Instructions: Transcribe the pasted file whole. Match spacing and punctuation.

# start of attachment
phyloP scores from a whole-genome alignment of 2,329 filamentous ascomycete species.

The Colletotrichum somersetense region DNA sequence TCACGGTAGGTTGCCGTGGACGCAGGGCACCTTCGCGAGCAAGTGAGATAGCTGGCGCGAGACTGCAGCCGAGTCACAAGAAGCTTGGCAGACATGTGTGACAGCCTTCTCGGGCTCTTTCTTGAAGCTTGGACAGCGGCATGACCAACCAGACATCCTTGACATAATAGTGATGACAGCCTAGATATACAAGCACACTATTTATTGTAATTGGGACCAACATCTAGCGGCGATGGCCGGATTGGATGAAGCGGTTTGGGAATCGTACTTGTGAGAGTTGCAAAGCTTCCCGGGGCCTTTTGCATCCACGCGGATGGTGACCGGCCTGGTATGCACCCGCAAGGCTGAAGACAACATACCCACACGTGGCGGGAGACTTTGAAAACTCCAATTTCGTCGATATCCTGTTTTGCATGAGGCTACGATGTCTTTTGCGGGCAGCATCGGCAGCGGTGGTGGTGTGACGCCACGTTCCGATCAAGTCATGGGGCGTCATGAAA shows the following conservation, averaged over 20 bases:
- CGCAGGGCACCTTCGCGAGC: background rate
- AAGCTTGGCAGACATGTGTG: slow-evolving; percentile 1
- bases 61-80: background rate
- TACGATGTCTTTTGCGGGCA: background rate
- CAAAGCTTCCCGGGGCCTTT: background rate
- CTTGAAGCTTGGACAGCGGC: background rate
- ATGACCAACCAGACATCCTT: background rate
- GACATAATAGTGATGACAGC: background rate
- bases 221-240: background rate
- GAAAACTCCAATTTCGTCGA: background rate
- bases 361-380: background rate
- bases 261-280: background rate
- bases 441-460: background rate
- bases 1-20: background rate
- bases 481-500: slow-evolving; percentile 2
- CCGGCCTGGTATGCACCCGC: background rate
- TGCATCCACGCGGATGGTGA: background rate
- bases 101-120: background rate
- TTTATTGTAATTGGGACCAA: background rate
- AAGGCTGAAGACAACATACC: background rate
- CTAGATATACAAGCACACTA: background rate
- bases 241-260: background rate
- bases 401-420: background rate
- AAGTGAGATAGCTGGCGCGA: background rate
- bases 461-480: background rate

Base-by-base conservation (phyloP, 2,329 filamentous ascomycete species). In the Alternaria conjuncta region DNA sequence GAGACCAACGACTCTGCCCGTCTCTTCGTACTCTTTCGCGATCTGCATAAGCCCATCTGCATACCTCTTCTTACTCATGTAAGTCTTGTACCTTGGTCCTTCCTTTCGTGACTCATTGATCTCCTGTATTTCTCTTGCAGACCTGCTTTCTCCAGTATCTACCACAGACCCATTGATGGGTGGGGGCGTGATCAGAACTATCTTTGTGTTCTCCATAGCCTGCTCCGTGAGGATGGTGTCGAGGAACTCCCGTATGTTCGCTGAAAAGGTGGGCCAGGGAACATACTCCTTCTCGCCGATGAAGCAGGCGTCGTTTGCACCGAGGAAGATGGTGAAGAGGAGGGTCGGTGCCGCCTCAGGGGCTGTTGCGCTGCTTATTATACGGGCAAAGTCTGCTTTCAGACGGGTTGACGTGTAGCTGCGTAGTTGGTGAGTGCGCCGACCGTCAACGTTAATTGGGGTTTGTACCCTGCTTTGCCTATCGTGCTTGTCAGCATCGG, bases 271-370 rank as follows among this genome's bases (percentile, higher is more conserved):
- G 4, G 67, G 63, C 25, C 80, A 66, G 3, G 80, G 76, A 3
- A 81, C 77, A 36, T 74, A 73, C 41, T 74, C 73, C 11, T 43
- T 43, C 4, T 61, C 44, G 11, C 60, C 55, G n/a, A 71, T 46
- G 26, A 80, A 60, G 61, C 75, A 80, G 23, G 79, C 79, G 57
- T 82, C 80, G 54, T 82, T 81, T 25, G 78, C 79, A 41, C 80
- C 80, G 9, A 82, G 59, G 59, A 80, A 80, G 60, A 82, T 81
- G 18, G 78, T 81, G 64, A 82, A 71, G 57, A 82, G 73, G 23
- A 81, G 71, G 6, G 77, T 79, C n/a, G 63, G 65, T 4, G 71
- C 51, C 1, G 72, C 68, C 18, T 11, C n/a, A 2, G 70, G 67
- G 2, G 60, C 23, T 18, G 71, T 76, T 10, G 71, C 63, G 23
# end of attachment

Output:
phyloP scores from a whole-genome alignment of 2,329 filamentous ascomycete species.

The Colletotrichum somersetense region DNA sequence TCACGGTAGGTTGCCGTGGACGCAGGGCACCTTCGCGAGCAAGTGAGATAGCTGGCGCGAGACTGCAGCCGAGTCACAAGAAGCTTGGCAGACATGTGTGACAGCCTTCTCGGGCTCTTTCTTGAAGCTTGGACAGCGGCATGACCAACCAGACATCCTTGACATAATAGTGATGACAGCCTAGATATACAAGCACACTATTTATTGTAATTGGGACCAACATCTAGCGGCGATGGCCGGATTGGATGAAGCGGTTTGGGAATCGTACTTGTGAGAGTTGCAAAGCTTCCCGGGGCCTTTTGCATCCACGCGGATGGTGACCGGCCTGGTATGCACCCGCAAGGCTGAAGACAACATACCCACACGTGGCGGGAGACTTTGAAAACTCCAATTTCGTCGATATCCTGTTTTGCATGAGGCTACGATGTCTTTTGCGGGCAGCATCGGCAGCGGTGGTGGTGTGACGCCACGTTCCGATCAAGTCATGGGGCGTCATGAAA shows the following conservation, averaged over 20 bases:
- CGCAGGGCACCTTCGCGAGC: background rate
- AAGCTTGGCAGACATGTGTG: slow-evolving; percentile 1
- bases 61-80: background rate
- TACGATGTCTTTTGCGGGCA: background rate
- CAAAGCTTCCCGGGGCCTTT: background rate
- CTTGAAGCTTGGACAGCGGC: background rate
- ATGACCAACCAGACATCCTT: background rate
- GACATAATAGTGATGACAGC: background rate
- bases 221-240: background rate
- GAAAACTCCAATTTCGTCGA: background rate
- bases 361-380: background rate
- bases 261-280: background rate
- bases 441-460: background rate
- bases 1-20: background rate
- bases 481-500: slow-evolving; percentile 2
- CCGGCCTGGTATGCACCCGC: background rate
- TGCATCCACGCGGATGGTGA: background rate
- bases 101-120: background rate
- TTTATTGTAATTGGGACCAA: background rate
- AAGGCTGAAGACAACATACC: background rate
- CTAGATATACAAGCACACTA: background rate
- bases 241-260: background rate
- bases 401-420: background rate
- AAGTGAGATAGCTGGCGCGA: background rate
- bases 461-480: background rate

Base-by-base conservation (phyloP, 2,329 filamentous ascomycete species). In the Alternaria conjuncta region DNA sequence GAGACCAACGACTCTGCCCGTCTCTTCGTACTCTTTCGCGATCTGCATAAGCCCATCTGCATACCTCTTCTTACTCATGTAAGTCTTGTACCTTGGTCCTTCCTTTCGTGACTCATTGATCTCCTGTATTTCTCTTGCAGACCTGCTTTCTCCAGTATCTACCACAGACCCATTGATGGGTGGGGGCGTGATCAGAACTATCTTTGTGTTCTCCATAGCCTGCTCCGTGAGGATGGTGTCGAGGAACTCCCGTATGTTCGCTGAAAAGGTGGGCCAGGGAACATACTCCTTCTCGCCGATGAAGCAGGCGTCGTTTGCACCGAGGAAGATGGTGAAGAGGAGGGTCGGTGCCGCCTCAGGGGCTGTTGCGCTGCTTATTATACGGGCAAAGTCTGCTTTCAGACGGGTTGACGTGTAGCTGCGTAGTTGGTGAGTGCGCCGACCGTCAACGTTAATTGGGGTTTGTACCCTGCTTTGCCTATCGTGCTTGTCAGCATCGG, bases 271-370 rank as follows among this genome's bases (percentile, higher is more conserved):
- G 4, G 67, G 63, C 25, C 80, A 66, G 3, G 80, G 76, A 3
- A 81, C 77, A 36, T 74, A 73, C 41, T 74, C 73, C 11, T 43
- T 43, C 4, T 61, C 44, G 11, C 60, C 55, G n/a, A 71, T 46
- G 26, A 80, A 60, G 61, C 75, A 80, G 23, G 79, C 79, G 57
- T 82, C 80, G 54, T 82, T 81, T 25, G 78, C 79, A 41, C 80
- C 80, G 9, A 82, G 59, G 59, A 80, A 80, G 60, A 82, T 81
- G 18, G 78, T 81, G 64, A 82, A 71, G 57, A 82, G 73, G 23
- A 81, G 71, G 6, G 77, T 79, C n/a, G 63, G 65, T 4, G 71
- C 51, C 1, G 72, C 68, C 18, T 11, C n/a, A 2, G 70, G 67
- G 2, G 60, C 23, T 18, G 71, T 76, T 10, G 71, C 63, G 23